BEFORE YOUR BABY ARRIVES:
Get to know your breasts a bit more! What are your nipples like? Some women have large nipples that stick out, others have smaller, flatter nipples and others have nipples that are inverted (go inwards instead of out – these can sometime cause some issues breastfeeding). Chat with your midwife if you have any concerns and find out what you can do to make breastfeeding easier.
Research has shown that there is benefit to ‘toughening up your nipples’ while you’re pregnant. Thank goodness for that – no having to rub your nipples with a rough towel! They will toughen up soon enough once you have a baby attached to your breasts for hours each day.
ONCE YOUR BABY ARRIVES:
It is very normal for majority of women breastfeeding for the first time to experience some degree of tenderness or pain when starting their breastfeeding journey.
You need to remember that your nipples are one of the most sensitive areas of our bodies, and add to that a baby sucking around the clock every few hours… there will naturally be a period of adjustment for your nipples.
If there are further issues with latching, issues with the baby (tongue tie, prematurity) then this can become increasing more painful causing cracks, blisters or grazing of your nipples.
Keep in mind that one of the most important factors in healing is to correct the source of the problem (whether it is a latch or positioning issue, tongue tie, thrush etc). Please ensure you seek further help from your health care provider.
When you start breastfeeding, start from the uninjured (or less injured) side first. Your baby will feed less or more gently from the second side. Be prepared that the initial latch or first few minutes will hurt the most and then it should ease a little. Sometimes trying different positions can be helpful at determining which position hurts the least while feeding.
So what can you do to prevent tenderness or treat your nipples if there is damage?
Use a natural nipple cream (Purelan, Lanisoh, Kawakawa balms, coconut oil etc)
These creams can be applied directly after a breastfeed and can stay on your nipples until the next feed (no need to wash them off). These options are good as a preventative and also as a treatment.
Get them out!
The air and some natural light will do wonders for damaged or sore nipples. Aim to expose your breasts / nipples for a little while after each feed.
Hydrogel breast discs
These were an absolute God-send for me when my nipples were damaged. I kept mine in the fridge or freezer as the cooling affect was bliss!! They help heal cracked and damaged nipples much faster than without. You do need to wipe your nipples with a warm flannel before feeding your baby if you have been using these. (Manuka honey gel pads are also a good option as well).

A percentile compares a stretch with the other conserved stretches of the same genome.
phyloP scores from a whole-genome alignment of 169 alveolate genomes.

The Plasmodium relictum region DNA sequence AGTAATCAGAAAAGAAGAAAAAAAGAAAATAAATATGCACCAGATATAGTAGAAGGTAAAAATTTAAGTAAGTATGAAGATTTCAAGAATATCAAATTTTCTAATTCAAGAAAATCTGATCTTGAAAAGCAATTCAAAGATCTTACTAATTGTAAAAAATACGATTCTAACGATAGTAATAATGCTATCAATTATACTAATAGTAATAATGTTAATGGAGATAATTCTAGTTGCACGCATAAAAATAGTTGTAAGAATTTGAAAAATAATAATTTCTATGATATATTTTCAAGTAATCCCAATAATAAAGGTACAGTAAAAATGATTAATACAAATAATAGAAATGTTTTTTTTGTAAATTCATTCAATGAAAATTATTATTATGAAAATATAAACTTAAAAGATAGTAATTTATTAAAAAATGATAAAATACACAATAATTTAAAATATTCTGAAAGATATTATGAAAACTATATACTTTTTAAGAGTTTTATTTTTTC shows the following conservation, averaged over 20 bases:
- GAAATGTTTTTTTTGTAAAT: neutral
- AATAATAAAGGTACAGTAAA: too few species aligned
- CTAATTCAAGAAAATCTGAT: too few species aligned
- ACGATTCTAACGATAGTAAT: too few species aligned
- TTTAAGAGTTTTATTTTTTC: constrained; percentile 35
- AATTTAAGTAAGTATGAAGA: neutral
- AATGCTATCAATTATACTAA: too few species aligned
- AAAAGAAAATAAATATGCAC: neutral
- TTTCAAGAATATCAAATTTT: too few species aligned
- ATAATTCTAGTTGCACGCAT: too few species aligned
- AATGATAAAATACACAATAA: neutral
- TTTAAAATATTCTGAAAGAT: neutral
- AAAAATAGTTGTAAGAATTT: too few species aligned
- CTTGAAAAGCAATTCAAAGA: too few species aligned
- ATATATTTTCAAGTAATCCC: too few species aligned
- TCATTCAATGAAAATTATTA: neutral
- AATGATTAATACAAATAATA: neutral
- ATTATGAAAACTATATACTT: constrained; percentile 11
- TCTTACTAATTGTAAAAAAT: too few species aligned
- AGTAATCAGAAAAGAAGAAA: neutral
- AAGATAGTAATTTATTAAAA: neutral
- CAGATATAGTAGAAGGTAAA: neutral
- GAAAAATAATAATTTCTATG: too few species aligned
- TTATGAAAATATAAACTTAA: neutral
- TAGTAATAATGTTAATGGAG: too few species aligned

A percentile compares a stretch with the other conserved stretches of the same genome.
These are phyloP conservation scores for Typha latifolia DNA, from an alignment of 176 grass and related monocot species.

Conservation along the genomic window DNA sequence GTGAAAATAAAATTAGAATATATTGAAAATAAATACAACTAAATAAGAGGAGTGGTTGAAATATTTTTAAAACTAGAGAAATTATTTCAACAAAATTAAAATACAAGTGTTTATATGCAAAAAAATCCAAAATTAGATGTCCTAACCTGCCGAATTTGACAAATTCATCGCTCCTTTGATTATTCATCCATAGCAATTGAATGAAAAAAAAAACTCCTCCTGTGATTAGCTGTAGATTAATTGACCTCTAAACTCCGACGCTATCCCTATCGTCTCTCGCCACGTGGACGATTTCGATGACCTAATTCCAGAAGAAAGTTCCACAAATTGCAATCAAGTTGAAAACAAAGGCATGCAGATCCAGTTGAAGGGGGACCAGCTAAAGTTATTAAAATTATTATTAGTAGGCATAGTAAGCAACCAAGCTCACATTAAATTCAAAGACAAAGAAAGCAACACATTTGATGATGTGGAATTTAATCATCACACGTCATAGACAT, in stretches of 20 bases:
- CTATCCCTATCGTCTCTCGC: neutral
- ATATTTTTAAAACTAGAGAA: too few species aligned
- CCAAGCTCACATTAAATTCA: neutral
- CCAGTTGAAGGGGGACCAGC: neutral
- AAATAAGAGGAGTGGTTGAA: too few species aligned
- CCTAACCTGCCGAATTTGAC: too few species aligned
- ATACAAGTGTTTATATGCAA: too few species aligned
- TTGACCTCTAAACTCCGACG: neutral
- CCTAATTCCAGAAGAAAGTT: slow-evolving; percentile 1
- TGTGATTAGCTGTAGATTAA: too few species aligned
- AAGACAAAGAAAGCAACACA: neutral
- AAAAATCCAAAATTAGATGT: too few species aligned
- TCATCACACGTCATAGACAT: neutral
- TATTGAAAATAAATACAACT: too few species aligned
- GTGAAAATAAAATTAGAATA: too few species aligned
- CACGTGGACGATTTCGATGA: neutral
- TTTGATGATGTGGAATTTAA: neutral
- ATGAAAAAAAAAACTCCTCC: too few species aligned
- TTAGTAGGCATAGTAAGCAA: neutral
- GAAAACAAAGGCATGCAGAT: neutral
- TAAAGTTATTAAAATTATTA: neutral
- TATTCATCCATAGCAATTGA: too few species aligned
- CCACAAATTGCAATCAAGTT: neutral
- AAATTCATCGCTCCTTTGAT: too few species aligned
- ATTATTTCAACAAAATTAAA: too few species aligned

These are mini cups that are worn over the nipples, helping to prevent, protect and alleviate sore and damaged nipples. These are made of sterling silver which take advantage of the natural antimicrobial and anti-inflammatory properties of silver.
This is a healing cream containing St. John’s Wort & Calendula. With its anti-inflammatory, natural pain relief and wound healing properties it supports the formation of healthy skin tissue and promotes skin repair. Pop on after each feed until your nipples feel more comfortable.
Apply freshly expressed breastmilk onto the damaged areas to help them heal by offering antibacterial protection. Allow the milk to dry before covering up. (If you have thrush, avoid this method as this this can make it worse).
You might find using a warm, damp compress (a clean flannel or cloth) soothing damaged nipples. Use this over your sore nipples for a few minutes after a feed and then gently pat them dry.
At times if the pain is becoming unbearable, using a nipple shield for a short period of time can give you nipples a little bit of a break from the direct friction caused from breastfeeding. Just be cautious that there are some risks associated with using nipple shield’s for a prolonged amount of time (trouble weaning baby of them, nipple / teat confusion & a decreased milk supply at times).
Ensure you wear fresh breast pads & change them when they become damp. Some women prefer to use breast shells to protect the nipple from friction of a bra/breast pad.
Remember that if pain persists don’t be afraid to seek further help from your midwife or lactation consultant (LC). Most hospitals & birthing centres have funded LC’s you can see at a clinic, or there are private LC’s you can have come into your home.